GPs’ surgeries would be stopped operating as “murky” private businesses under Labour, the shadow health secretary has suggested, deepening a row with the doctors’ union.
The British Medical Association (BMA) said the shadow minister should be targeting the Government for overseeing a “haemorrhaging” of GPs rather than “blaming family doctors”.
Mr Streeting outlined reforms that he said would stop GPs being “the sole gatekeeper” to the NHS, including getting pharmacies to do more vaccination and prescribing.
In an interview with The Times, he said he understood that would make GPs anxious because vaccinations are “money for old rope and a good money spinner”.
He also argued patients should be able to refer themselves directly to specialists rather than going through their family doctor in some cases to free up time.
He vowed to take on the “vested interest” of the BMA as he considers tearing up the GP contract if Labour forms a government.
“The truth is that the way that GP practices operate financially is a murky, opaque business,” Mr Streeting said.
“I’m not sure that people can honestly say exactly how the money is spent or where it goes. And from my point of view, as someone who wants to be a custodian of the public finances as health secretary, that would not be a tolerable situation.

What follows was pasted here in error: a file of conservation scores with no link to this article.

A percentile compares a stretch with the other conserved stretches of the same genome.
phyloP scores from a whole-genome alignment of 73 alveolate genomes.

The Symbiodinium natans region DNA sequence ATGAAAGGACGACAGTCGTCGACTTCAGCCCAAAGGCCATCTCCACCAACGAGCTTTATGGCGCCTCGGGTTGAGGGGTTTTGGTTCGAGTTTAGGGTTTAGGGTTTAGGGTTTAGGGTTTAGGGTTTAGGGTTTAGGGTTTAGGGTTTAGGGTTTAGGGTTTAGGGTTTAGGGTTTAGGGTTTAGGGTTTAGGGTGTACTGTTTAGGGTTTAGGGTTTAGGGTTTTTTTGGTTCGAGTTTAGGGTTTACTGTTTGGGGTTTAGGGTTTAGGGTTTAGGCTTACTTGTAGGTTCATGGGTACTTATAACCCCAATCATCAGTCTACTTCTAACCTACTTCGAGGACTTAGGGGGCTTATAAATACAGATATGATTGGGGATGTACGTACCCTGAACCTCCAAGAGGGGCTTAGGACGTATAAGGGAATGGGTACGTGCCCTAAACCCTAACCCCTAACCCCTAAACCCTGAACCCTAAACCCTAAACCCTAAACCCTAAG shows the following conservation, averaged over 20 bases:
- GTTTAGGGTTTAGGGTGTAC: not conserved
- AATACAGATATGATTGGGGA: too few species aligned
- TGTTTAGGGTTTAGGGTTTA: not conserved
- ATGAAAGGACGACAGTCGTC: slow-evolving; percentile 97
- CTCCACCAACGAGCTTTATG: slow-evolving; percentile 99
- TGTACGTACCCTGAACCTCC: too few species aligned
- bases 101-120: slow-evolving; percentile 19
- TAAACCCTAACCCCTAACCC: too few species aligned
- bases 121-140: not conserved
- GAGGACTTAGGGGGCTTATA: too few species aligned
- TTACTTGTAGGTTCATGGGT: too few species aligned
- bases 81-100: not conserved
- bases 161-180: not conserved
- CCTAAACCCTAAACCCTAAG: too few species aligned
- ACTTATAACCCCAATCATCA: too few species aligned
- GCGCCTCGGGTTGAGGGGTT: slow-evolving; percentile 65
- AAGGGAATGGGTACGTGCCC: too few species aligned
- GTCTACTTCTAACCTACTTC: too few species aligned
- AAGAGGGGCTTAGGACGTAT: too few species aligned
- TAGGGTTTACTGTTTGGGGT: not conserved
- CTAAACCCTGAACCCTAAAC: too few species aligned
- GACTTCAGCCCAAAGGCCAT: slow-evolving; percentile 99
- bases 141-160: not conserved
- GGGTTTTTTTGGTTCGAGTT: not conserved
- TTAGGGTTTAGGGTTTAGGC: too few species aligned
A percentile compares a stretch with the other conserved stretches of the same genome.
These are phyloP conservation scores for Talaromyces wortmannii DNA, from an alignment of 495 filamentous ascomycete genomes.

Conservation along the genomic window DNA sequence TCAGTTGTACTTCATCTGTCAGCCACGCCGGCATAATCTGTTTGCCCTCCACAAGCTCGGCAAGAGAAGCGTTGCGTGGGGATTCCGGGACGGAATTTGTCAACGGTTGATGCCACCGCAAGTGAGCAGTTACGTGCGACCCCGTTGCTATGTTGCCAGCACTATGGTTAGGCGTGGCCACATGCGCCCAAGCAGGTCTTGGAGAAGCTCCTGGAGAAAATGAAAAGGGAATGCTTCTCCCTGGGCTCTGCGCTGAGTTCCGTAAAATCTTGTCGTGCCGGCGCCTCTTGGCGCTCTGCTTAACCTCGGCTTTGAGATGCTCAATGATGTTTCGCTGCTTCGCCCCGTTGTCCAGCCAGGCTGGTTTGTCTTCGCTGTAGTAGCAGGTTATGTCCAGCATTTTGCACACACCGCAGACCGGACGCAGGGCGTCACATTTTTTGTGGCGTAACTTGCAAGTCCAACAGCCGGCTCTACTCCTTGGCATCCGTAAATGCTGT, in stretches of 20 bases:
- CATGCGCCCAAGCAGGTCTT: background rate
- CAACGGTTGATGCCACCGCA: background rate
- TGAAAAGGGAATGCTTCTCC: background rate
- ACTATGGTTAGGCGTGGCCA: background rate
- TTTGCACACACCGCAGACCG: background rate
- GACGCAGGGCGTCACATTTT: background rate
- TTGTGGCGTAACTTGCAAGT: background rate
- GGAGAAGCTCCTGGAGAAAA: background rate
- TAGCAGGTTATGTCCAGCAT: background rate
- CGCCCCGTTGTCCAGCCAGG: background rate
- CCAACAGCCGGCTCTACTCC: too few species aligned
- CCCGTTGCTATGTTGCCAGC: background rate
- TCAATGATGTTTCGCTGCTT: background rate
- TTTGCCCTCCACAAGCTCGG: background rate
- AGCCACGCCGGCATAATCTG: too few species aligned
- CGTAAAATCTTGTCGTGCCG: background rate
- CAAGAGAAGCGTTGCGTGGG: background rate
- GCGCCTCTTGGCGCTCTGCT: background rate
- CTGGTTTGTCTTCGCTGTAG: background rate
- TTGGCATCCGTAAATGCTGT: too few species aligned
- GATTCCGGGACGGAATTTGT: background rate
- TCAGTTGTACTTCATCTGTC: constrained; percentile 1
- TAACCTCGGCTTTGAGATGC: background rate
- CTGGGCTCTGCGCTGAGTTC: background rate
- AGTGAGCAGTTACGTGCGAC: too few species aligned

“I’m minded to phase out the whole system of GP partners altogether and to look at salaried GPs working in modern practices alongside a range of other professionals.”
Dr Kieran Sharrock, BMA England GP committee acting chair, said doctors agree the GP contract needs to be “revamped” but that it “shouldn’t be about reinventing the wheel”.
“Instead of blaming family doctors and their representatives for problems with the health service – the Opposition should clearly be setting its sights on the Government that has overseen a haemorrhaging of GPs over the last decade,” he added.
“This is not about ‘vested interests’. We represent our members and also want the best for patients. The two co-exist.
“We have offered to sit down and discuss this with Mr Streeting, to ensure that he understands the pressures on the front line and how these can realistically be alleviated for the benefit of both staff and patients.”
Royal College of GPs chair Professor Kamila Hawthorne said Mr Streeting’s description of “murky” doctors’ practices is “something we certainly do not recognise”.
“The partnership model of general practice delivers exceptional benefits for the NHS,” she said, arguing it is “extremely good value for money” for the NHS.
Mr Streeting has previously criticised the BMA’s “defensive attitudes”, saying the union is “hostile” to his plans as he hit out at a “something-for-nothing culture in the NHS”.
Shadow public health minister Andrew Gwynne insisted “this isn’t about picking a fight with GPs”.
He told BBC Radio 4’s Today programme: “The fundamental problem here is the primary care system, in particular, is not working well enough, it’s not working in the interest of the patients who struggle to see GPs and then end up at the front door of hospitals.”